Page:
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The 'End' of 2014 Farming Season

I say the 'end' because there is still a lot to do to finish putting the farm to bed and we'll be attending four more winter markets at the 1912 Center in Moscow and give a beginning farmer workshop at the Idaho Center for Sustainable Ag Symposium. But the bulk of the season is over. Now is our time to rest, rejuvenate and plan for next season. 

We begin planning right away. On our end of the season trip, the first thing we do in the car is make a list. What worked, what didn't, what do we each want to change. Then we rank each item in a scale of 1-5. 1 being must change or do away with with 5 being 'do more!' or expand that part of the operation. Its a really simple exercise that helps us capture on paper what just happened, when sometimes the season feels like a speeding train and we have just jumped off. What the hell just happened?! So to sit together and organize each our thoughts is really helpful before we take our respite into the wilderness. 

Once we return and hopefully the snow starts to fly, we sit for hours looking at seed catalogs, reading books and websites about what other small scale, direct market vegetable growers are doing and thinking, then we plan. We make our seed order, this year our plan is to have that done before the end of the year. And then we read some more. Mostly just for fun at this point. Since we miss most of the months other people get to enjoy reading in the sunshine or by the beach. Our days of rest and reading are mostly done under a blanket with a cup of tea. Ahh, sweet rest.



Planning: Spreadsheets

It is supposed to be the dead of winter right now. But it feels more like spring some days, with sunshine and a lack of frosty mornings. We haven't had noticeable precipitation in weeks and we're getting a little worried. But we're right where we're supposed to be... We're planning.

As part of our farming seasonal schedule, January is the month that we pour over records of last season, make lists of what we want to grow, what we grow because of different markets and our CSA, and drool over seed catalog pictures, knowing that some of those beautiful tomatoes won't taste the way they look in a picture. It's a fun process, reflecting together over what we enjoyed last season and what gave us the headaches. What can we change? What can we do better? What can we do better without?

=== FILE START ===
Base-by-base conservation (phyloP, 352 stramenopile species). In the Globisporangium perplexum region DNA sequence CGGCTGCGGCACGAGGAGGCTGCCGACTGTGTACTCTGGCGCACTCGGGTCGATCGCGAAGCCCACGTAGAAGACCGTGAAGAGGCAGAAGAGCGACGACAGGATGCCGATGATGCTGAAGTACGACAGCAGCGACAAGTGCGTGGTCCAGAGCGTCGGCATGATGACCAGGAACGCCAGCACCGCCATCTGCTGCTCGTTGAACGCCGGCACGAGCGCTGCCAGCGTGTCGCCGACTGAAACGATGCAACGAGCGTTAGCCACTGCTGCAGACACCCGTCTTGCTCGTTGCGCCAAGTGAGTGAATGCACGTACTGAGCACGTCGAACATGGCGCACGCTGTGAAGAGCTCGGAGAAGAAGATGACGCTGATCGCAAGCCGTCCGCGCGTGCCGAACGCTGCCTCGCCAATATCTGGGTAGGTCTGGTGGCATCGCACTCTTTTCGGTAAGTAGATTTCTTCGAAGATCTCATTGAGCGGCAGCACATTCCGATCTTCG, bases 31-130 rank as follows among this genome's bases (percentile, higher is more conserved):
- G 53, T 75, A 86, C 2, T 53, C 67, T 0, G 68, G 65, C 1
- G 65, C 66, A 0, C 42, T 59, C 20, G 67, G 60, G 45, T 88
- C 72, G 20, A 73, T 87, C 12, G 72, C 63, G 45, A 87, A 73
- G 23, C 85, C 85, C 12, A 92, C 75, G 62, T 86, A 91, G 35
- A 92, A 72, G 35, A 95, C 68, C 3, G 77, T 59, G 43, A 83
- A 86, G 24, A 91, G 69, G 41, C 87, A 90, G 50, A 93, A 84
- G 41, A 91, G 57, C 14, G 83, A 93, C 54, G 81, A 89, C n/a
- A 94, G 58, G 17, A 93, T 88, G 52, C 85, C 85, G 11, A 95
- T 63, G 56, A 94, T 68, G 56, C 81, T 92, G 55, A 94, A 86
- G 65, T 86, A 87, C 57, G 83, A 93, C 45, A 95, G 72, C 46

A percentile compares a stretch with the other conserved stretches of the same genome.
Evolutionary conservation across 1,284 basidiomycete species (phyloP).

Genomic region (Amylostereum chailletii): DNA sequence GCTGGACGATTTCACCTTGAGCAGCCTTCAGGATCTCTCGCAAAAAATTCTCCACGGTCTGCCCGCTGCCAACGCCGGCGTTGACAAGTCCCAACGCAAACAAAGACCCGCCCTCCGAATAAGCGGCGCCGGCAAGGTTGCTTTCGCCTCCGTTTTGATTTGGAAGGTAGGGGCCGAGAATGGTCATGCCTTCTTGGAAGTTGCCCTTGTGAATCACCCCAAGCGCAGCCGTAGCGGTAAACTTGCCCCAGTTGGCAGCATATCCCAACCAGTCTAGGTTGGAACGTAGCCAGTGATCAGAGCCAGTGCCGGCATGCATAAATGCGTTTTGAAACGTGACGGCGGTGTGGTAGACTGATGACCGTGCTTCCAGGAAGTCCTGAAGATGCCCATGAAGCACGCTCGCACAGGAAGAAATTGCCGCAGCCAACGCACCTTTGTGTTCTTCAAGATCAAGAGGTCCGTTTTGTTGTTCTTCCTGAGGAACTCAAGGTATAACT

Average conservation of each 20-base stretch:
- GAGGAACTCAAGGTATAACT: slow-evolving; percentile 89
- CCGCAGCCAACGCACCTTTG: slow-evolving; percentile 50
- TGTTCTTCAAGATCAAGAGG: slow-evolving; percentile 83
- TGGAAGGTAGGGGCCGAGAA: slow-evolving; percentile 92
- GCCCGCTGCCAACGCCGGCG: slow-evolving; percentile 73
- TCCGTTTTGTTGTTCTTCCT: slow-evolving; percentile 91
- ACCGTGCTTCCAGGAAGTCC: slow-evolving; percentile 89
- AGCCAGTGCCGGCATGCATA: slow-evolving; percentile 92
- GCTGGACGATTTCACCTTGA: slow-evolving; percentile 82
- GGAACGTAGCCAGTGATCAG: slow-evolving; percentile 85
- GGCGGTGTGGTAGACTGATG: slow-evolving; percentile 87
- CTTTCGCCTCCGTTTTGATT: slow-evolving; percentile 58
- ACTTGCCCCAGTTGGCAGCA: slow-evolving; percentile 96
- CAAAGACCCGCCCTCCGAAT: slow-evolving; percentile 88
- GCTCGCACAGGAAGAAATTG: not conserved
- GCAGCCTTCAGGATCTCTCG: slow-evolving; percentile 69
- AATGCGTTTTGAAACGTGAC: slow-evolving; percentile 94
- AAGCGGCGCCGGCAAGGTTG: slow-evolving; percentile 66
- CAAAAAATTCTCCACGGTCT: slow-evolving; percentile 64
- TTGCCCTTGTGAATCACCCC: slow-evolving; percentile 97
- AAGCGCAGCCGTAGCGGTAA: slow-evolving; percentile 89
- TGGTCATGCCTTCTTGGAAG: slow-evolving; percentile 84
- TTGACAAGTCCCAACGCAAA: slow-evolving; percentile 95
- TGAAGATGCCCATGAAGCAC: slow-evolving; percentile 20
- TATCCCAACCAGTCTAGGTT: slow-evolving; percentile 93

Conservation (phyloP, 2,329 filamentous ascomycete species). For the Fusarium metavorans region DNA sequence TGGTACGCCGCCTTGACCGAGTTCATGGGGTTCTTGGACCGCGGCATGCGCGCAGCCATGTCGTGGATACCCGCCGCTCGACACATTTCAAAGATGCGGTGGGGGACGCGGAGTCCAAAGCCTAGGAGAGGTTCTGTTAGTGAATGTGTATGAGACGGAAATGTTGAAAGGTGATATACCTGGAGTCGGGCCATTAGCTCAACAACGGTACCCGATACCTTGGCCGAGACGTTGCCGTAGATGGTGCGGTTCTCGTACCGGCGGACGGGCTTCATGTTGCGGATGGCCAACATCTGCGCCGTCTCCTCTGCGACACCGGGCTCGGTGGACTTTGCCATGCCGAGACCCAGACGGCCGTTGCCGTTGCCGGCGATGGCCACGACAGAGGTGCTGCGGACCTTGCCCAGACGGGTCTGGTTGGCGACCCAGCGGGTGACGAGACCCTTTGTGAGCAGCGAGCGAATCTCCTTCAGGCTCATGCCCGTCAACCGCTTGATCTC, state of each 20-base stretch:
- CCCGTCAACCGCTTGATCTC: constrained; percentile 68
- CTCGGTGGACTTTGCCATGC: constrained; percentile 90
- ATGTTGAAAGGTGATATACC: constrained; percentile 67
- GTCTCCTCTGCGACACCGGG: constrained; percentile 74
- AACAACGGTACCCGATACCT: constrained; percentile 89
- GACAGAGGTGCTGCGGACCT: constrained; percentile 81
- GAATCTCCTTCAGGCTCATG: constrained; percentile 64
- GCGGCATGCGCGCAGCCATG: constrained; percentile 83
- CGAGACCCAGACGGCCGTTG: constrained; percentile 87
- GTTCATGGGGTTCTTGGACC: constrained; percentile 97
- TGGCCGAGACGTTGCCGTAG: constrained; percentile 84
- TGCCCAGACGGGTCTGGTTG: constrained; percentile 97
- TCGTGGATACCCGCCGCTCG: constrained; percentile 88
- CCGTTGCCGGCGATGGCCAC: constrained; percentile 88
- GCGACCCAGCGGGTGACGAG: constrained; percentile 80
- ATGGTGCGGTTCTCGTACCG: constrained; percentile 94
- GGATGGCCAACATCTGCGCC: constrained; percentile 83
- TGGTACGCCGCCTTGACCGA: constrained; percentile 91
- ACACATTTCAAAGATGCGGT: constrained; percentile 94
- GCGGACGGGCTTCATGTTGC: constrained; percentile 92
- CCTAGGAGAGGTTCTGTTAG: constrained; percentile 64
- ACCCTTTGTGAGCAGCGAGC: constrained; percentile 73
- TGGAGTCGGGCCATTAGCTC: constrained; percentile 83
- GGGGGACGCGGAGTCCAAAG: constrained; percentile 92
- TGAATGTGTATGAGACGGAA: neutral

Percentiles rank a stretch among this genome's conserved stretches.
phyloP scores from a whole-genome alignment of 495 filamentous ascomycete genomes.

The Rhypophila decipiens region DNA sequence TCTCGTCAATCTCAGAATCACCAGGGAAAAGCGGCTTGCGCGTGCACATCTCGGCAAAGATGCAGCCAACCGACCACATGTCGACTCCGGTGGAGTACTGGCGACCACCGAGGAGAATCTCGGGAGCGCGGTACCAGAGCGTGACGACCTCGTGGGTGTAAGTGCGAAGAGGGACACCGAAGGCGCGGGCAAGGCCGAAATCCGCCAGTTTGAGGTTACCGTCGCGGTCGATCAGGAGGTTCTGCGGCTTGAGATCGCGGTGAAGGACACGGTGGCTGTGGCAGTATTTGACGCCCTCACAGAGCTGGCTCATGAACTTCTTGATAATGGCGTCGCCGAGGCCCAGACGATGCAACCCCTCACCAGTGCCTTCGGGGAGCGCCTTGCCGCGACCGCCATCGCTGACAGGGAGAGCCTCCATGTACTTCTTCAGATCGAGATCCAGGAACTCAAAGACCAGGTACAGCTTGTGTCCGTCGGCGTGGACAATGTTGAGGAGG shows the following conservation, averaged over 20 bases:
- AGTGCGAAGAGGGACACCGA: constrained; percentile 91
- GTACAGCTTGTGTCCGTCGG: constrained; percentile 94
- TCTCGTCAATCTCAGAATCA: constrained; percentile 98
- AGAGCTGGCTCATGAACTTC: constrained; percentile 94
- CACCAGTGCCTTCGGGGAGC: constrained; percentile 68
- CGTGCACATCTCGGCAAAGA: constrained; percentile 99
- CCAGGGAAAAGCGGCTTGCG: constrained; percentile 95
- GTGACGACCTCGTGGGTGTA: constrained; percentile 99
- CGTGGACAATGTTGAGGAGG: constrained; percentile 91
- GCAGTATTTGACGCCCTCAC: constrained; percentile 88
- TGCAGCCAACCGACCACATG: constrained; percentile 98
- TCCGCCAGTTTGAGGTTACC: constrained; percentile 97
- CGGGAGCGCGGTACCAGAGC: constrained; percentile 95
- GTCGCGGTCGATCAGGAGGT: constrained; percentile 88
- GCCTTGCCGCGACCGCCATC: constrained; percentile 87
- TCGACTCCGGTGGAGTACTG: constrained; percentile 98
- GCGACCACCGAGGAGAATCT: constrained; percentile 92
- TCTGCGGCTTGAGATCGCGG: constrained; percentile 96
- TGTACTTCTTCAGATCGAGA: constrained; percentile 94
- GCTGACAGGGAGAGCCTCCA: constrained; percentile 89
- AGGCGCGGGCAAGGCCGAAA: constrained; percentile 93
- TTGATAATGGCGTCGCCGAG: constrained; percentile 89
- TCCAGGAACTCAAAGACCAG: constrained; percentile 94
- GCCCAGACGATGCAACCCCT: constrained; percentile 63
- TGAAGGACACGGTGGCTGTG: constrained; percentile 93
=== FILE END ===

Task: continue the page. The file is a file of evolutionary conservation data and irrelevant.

Greg has created a most beautiful masterpiece of a spreadsheet that keeps track of everything. Its so important for market farmers to have a working knowledge of what has been done and what we have to do in our future. Its a living document that is constantly tweaked and referred to throughout our busiest greenhouse seeding months of March and April. Every plant is accounted for, nothing is done in haste. We try to have a game plan. That game plan, when printed out for our trusty field notebook is about thirty pages. While we don't refer to all 30 pages, its all important information that we use in different ways throughout the year. In January, when that spreadsheet is reborn for the new season, we laugh at how this spreadsheet is truly an extension of these farmer brains. You can see a snipit below of our beloved production schedule and how we've tracked it for the last 3 seasons going on 4th.

Its jam packed, we know. It tells us how much of what we need to grow to meet the demands of our CSA, two farmers markets, online market, restaurant sales and more. While we know farmers who fly by the seat of their pants, or who know their routine by heart, this is an example of how each farm does things a little differently. We feel having this sort of detailed plan makes ordering seeds easier, determining how much we need to grow to meet our projected income for the year, and in general is makes day to day operations a little more smooth. If you ask a farmer right now what they are doing this time of year, some form of this is likely. So, even if we're not out working in the soil, it doesn't mean we're not busy.